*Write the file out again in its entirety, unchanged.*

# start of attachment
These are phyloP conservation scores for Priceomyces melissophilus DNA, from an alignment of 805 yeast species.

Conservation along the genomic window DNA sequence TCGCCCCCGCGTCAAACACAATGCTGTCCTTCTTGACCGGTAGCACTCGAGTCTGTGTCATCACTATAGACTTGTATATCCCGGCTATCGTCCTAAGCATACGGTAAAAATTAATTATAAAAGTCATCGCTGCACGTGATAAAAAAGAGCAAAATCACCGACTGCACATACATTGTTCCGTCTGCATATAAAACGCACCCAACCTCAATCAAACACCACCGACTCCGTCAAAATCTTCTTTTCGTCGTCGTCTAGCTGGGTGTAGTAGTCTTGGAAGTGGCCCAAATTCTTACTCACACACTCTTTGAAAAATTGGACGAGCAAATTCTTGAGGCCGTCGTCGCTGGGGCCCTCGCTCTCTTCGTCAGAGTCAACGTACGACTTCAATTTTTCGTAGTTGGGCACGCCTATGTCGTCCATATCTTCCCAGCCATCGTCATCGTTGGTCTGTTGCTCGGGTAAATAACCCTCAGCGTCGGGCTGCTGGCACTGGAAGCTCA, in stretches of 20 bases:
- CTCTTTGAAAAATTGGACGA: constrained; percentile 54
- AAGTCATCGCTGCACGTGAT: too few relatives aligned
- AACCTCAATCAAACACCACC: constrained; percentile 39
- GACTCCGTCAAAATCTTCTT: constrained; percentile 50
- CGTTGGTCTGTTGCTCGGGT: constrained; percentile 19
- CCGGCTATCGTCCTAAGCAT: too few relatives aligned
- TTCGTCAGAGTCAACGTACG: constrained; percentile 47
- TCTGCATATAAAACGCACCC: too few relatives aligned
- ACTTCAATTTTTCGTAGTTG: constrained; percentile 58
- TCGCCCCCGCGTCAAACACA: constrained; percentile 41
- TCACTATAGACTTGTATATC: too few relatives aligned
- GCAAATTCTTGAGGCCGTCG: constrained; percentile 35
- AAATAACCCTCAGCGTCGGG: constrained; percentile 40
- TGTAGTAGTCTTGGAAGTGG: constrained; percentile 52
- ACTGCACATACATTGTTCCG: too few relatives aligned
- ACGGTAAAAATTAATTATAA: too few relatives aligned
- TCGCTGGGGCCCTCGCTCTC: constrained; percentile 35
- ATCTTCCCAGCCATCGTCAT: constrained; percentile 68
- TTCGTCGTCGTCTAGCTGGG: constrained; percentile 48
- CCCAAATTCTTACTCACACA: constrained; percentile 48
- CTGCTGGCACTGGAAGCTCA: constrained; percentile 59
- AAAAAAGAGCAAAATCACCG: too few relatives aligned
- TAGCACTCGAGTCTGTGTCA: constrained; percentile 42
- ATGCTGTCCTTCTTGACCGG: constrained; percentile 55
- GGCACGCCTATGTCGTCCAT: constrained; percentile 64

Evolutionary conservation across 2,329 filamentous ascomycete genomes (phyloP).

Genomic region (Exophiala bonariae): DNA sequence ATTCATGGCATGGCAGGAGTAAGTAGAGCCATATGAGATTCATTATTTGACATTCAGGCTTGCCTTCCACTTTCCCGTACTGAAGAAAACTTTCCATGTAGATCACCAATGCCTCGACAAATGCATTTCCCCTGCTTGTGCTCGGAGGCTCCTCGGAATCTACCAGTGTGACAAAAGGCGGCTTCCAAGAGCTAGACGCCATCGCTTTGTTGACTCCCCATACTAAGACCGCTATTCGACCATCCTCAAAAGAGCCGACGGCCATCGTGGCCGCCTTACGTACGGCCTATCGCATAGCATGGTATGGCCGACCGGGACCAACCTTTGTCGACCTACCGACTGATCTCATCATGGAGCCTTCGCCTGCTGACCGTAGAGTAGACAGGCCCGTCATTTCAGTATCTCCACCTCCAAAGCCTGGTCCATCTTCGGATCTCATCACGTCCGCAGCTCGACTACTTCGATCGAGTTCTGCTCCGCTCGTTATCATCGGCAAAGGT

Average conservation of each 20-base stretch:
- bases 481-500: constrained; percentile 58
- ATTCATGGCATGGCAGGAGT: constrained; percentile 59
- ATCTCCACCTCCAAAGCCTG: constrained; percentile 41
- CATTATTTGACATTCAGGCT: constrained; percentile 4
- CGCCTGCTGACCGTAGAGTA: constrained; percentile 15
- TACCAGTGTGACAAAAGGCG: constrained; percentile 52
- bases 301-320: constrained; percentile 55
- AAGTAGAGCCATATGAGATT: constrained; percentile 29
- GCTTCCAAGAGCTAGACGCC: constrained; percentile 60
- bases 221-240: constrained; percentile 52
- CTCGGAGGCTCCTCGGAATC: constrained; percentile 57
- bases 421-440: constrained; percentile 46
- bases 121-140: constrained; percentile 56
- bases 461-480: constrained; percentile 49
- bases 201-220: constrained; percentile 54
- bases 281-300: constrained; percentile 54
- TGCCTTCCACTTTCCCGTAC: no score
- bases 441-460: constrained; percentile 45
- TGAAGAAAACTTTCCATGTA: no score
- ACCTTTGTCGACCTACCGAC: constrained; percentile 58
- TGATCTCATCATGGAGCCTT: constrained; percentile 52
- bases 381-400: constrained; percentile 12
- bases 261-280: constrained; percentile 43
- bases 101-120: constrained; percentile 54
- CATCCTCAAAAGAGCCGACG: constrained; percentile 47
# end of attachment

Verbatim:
These are phyloP conservation scores for Priceomyces melissophilus DNA, from an alignment of 805 yeast species.

Conservation along the genomic window DNA sequence TCGCCCCCGCGTCAAACACAATGCTGTCCTTCTTGACCGGTAGCACTCGAGTCTGTGTCATCACTATAGACTTGTATATCCCGGCTATCGTCCTAAGCATACGGTAAAAATTAATTATAAAAGTCATCGCTGCACGTGATAAAAAAGAGCAAAATCACCGACTGCACATACATTGTTCCGTCTGCATATAAAACGCACCCAACCTCAATCAAACACCACCGACTCCGTCAAAATCTTCTTTTCGTCGTCGTCTAGCTGGGTGTAGTAGTCTTGGAAGTGGCCCAAATTCTTACTCACACACTCTTTGAAAAATTGGACGAGCAAATTCTTGAGGCCGTCGTCGCTGGGGCCCTCGCTCTCTTCGTCAGAGTCAACGTACGACTTCAATTTTTCGTAGTTGGGCACGCCTATGTCGTCCATATCTTCCCAGCCATCGTCATCGTTGGTCTGTTGCTCGGGTAAATAACCCTCAGCGTCGGGCTGCTGGCACTGGAAGCTCA, in stretches of 20 bases:
- CTCTTTGAAAAATTGGACGA: constrained; percentile 54
- AAGTCATCGCTGCACGTGAT: too few relatives aligned
- AACCTCAATCAAACACCACC: constrained; percentile 39
- GACTCCGTCAAAATCTTCTT: constrained; percentile 50
- CGTTGGTCTGTTGCTCGGGT: constrained; percentile 19
- CCGGCTATCGTCCTAAGCAT: too few relatives aligned
- TTCGTCAGAGTCAACGTACG: constrained; percentile 47
- TCTGCATATAAAACGCACCC: too few relatives aligned
- ACTTCAATTTTTCGTAGTTG: constrained; percentile 58
- TCGCCCCCGCGTCAAACACA: constrained; percentile 41
- TCACTATAGACTTGTATATC: too few relatives aligned
- GCAAATTCTTGAGGCCGTCG: constrained; percentile 35
- AAATAACCCTCAGCGTCGGG: constrained; percentile 40
- TGTAGTAGTCTTGGAAGTGG: constrained; percentile 52
- ACTGCACATACATTGTTCCG: too few relatives aligned
- ACGGTAAAAATTAATTATAA: too few relatives aligned
- TCGCTGGGGCCCTCGCTCTC: constrained; percentile 35
- ATCTTCCCAGCCATCGTCAT: constrained; percentile 68
- TTCGTCGTCGTCTAGCTGGG: constrained; percentile 48
- CCCAAATTCTTACTCACACA: constrained; percentile 48
- CTGCTGGCACTGGAAGCTCA: constrained; percentile 59
- AAAAAAGAGCAAAATCACCG: too few relatives aligned
- TAGCACTCGAGTCTGTGTCA: constrained; percentile 42
- ATGCTGTCCTTCTTGACCGG: constrained; percentile 55
- GGCACGCCTATGTCGTCCAT: constrained; percentile 64

Evolutionary conservation across 2,329 filamentous ascomycete genomes (phyloP).

Genomic region (Exophiala bonariae): DNA sequence ATTCATGGCATGGCAGGAGTAAGTAGAGCCATATGAGATTCATTATTTGACATTCAGGCTTGCCTTCCACTTTCCCGTACTGAAGAAAACTTTCCATGTAGATCACCAATGCCTCGACAAATGCATTTCCCCTGCTTGTGCTCGGAGGCTCCTCGGAATCTACCAGTGTGACAAAAGGCGGCTTCCAAGAGCTAGACGCCATCGCTTTGTTGACTCCCCATACTAAGACCGCTATTCGACCATCCTCAAAAGAGCCGACGGCCATCGTGGCCGCCTTACGTACGGCCTATCGCATAGCATGGTATGGCCGACCGGGACCAACCTTTGTCGACCTACCGACTGATCTCATCATGGAGCCTTCGCCTGCTGACCGTAGAGTAGACAGGCCCGTCATTTCAGTATCTCCACCTCCAAAGCCTGGTCCATCTTCGGATCTCATCACGTCCGCAGCTCGACTACTTCGATCGAGTTCTGCTCCGCTCGTTATCATCGGCAAAGGT

Average conservation of each 20-base stretch:
- bases 481-500: constrained; percentile 58
- ATTCATGGCATGGCAGGAGT: constrained; percentile 59
- ATCTCCACCTCCAAAGCCTG: constrained; percentile 41
- CATTATTTGACATTCAGGCT: constrained; percentile 4
- CGCCTGCTGACCGTAGAGTA: constrained; percentile 15
- TACCAGTGTGACAAAAGGCG: constrained; percentile 52
- bases 301-320: constrained; percentile 55
- AAGTAGAGCCATATGAGATT: constrained; percentile 29
- GCTTCCAAGAGCTAGACGCC: constrained; percentile 60
- bases 221-240: constrained; percentile 52
- CTCGGAGGCTCCTCGGAATC: constrained; percentile 57
- bases 421-440: constrained; percentile 46
- bases 121-140: constrained; percentile 56
- bases 461-480: constrained; percentile 49
- bases 201-220: constrained; percentile 54
- bases 281-300: constrained; percentile 54
- TGCCTTCCACTTTCCCGTAC: no score
- bases 441-460: constrained; percentile 45
- TGAAGAAAACTTTCCATGTA: no score
- ACCTTTGTCGACCTACCGAC: constrained; percentile 58
- TGATCTCATCATGGAGCCTT: constrained; percentile 52
- bases 381-400: constrained; percentile 12
- bases 261-280: constrained; percentile 43
- bases 101-120: constrained; percentile 54
- CATCCTCAAAAGAGCCGACG: constrained; percentile 47